By Rachel Robinson, WaferNews Associate Editor
While the downturn in the chip industry has humbled even the mightiest semiconductor equipment companies, there are a handful of firms that have steered into good market niches. While no one is immune to this downturn, some companies are faring better than average due to management decisions fostering market adaptation based on core competencies.
Ultratech Stepper, Trikon Technologies, Amtech Systems and Veeco Instruments have all managed to remain in the black for 2Q01. All four companies have been navigated into particular niches enabling passage through the choppy downturn waters with relative success.
Ultratech, San Jose, CA, reported a net income of nearly $5 million from net sales of $40.7 million for its fiscal 2Q01. Trikon, Newport, UK, earned $3.8 million from net sales of $27.7 million in 2Q01. Tempe, AZ-based Amtech increased its net income from in 2Q01 by 27% over 1Q01, while Veeco, Plainview, NY, earned $10 million in income from $113.5 million in sales for 2Q01.
Finding new niches for core competencies is a trick that companies struggle to master. “We have a mandate in our marketing department to find more applications to extend our core technologies,” Ultratech CFO Bruce Wright told WaferNews. Once the marketing department filters and screens the ideas, the good ones are presented to senior management. Wright explained, “We do a return on value analysis. It’s quantitative. It goes into return on investment, but also what the expected impact would be on our company’s market capitalization.”
Ultratech extended its reach because the company realized that competing with top tier equipment makers was not a good option. “800 lb gorillas came in and we had a tough problem succeeding, so we had to look elsewhere to find growth for the company,” explained Wright.
Elsewhere for Ultratech turned out to be markets in memory storage, MEMS, and taking front-end technology into back-end packaging. According to Wright, Ultratech had already been in the storage industry, and MEMS are an extension of core technologies in photolithography. The packaging technology came as a result of the trend to get away from wire bonding by using bump processing. The beauty of these markets, commented Wright, is that they have different timing cycles than the mainstream semiconductor industry.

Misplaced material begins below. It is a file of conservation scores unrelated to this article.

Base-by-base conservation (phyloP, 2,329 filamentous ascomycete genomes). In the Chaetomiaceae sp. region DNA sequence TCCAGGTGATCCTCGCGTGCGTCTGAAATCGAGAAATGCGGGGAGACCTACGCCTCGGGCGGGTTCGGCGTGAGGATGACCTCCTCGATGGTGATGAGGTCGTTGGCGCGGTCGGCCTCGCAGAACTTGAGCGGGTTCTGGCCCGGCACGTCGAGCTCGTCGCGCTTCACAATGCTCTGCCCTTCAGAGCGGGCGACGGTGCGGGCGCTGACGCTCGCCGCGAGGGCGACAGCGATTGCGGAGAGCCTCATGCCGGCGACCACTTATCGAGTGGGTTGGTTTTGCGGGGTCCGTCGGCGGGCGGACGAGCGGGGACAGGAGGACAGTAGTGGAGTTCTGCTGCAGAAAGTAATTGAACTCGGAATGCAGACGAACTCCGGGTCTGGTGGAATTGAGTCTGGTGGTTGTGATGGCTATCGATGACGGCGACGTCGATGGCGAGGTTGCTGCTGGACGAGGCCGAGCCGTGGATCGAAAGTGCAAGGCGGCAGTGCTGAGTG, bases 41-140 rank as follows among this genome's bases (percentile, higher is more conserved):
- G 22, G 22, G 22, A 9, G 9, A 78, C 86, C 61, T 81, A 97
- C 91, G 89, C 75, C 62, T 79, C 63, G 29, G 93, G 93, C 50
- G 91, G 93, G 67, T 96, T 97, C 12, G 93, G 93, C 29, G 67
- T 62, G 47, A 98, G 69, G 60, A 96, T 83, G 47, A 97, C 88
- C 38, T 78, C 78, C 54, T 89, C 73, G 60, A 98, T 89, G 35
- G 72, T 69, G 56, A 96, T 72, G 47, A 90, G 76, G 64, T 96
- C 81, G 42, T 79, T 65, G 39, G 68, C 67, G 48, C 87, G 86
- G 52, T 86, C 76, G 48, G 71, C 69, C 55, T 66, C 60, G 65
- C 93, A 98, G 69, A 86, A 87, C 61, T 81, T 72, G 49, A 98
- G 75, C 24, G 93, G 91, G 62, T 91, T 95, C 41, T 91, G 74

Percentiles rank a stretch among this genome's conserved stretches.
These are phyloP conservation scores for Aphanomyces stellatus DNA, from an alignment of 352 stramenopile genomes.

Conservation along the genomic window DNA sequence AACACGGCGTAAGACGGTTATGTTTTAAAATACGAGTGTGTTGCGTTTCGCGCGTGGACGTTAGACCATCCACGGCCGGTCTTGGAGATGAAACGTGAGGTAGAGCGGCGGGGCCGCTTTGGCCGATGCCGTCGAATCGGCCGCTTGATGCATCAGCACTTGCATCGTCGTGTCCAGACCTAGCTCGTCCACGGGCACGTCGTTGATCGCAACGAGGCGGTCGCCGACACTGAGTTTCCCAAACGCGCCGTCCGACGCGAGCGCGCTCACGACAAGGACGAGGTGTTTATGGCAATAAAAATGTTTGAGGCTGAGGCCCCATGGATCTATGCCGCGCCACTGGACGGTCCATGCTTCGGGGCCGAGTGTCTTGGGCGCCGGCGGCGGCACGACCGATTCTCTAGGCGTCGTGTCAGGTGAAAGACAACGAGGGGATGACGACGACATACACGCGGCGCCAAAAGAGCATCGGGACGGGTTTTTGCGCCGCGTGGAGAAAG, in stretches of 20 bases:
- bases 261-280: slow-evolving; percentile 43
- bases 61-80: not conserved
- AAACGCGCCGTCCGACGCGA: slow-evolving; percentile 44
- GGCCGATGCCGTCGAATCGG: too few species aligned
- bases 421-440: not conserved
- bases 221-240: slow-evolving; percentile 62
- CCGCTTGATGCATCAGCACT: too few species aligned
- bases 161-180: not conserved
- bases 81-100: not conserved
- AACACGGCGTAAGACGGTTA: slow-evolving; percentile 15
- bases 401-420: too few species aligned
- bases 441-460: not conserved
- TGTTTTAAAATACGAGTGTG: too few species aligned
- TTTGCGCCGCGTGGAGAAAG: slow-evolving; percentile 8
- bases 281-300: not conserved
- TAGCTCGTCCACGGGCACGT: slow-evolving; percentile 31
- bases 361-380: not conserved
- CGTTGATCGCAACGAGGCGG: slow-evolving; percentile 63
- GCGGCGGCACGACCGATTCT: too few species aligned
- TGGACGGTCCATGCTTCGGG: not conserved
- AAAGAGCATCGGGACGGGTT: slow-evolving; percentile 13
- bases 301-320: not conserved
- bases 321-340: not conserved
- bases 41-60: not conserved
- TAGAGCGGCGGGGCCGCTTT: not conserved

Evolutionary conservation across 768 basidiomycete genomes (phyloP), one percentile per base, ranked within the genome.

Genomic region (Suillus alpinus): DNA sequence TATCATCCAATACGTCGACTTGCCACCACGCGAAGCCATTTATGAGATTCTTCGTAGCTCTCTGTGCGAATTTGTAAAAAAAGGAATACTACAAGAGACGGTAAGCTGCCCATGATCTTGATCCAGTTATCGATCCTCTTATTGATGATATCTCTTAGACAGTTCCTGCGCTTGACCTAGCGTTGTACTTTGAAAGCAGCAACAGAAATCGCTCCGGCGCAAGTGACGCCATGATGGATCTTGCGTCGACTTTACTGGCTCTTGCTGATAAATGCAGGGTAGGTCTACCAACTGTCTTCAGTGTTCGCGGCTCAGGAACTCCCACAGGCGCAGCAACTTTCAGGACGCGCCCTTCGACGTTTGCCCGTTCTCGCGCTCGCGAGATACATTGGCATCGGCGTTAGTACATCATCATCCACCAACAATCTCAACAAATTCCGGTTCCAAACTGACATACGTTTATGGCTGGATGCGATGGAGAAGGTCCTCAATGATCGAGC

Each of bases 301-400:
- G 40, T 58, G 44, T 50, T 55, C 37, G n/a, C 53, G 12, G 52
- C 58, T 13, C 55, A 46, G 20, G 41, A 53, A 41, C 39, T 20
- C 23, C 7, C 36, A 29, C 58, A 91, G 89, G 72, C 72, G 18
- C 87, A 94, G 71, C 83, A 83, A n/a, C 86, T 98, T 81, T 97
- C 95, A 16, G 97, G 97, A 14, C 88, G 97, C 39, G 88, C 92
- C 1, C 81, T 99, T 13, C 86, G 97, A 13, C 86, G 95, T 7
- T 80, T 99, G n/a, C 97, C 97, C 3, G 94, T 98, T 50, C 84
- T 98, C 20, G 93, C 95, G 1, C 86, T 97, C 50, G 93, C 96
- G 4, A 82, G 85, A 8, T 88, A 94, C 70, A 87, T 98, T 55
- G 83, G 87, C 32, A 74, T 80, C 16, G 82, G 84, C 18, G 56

Knowing where to go next is a challenge that Veeco has dealt with as well. “We practice strategic roadmap technology sessions with all of our large accounts,” commented Veeco President Ed Braun. “Our CTO meets with their CTOs, and we review a three-year technology roadmap. That gives us visibility into their R&D, and what they require. We then try to align our engineering R&D spending with their technology needs.” Braun added that the practice is also a good way to identify acquisition opportunities.
Veeco is constantly trying to identify technologies that will continue to be required for product development, according to Braun. “It’s the nature of serving information age products,” he commented. “Short product life cycles have required constant new doses of technology.”
Adapting core competencies is something that Trikon has succeeded in also. Trikon has moved into compound semiconductors, optical waveguides and low-k dielectrics. The shifts came, according to Bernard Culverhouse, VP of marketing for Trikon, by “defining and targeting markets, and by being dragged into them.”
Amtech Systems’ VP of finance and CFO Robert Hass agreed that a little luck can go a long way in targeting new markets, as it has for Amtech’s excursion into the optics market. “We’re a supplier to the semiconductor industry, and optics components makers use semiconductor processes, or similar processes. That’s how we’re able to meet their needs. That’s the way transitions occur.”
Hass explained, “Last year, optical components makers were moving into the test phase. We had our stuff where the testing was being done. They contacted us as they spun off, and started forming their own companies. It was partly by design and partly by luck that our equipment was in these facilities.”
Tracking emerging technology calls for flexibility, and the knowledge that taking risks is necessary. Both Wright and Culverhouse acknowledge the challenges as their companies rise up to face them. “If you look at the semiconductor business, change characterizes it. I can’t think of a faster moving area. The culture of the business is, by definition, geared to change,” Culverhouse noted.
Wright agreed. “In order to succeed, you have to be quick and flexible to find trends and market shifts.”
Taking risks and being flexible is key, according to Ultratech’s Wright. “I’m a big booster of taking aggressive calculated risks. There is a big difference between that and branching out into something foolheartedly, but you get payback from risk taking.”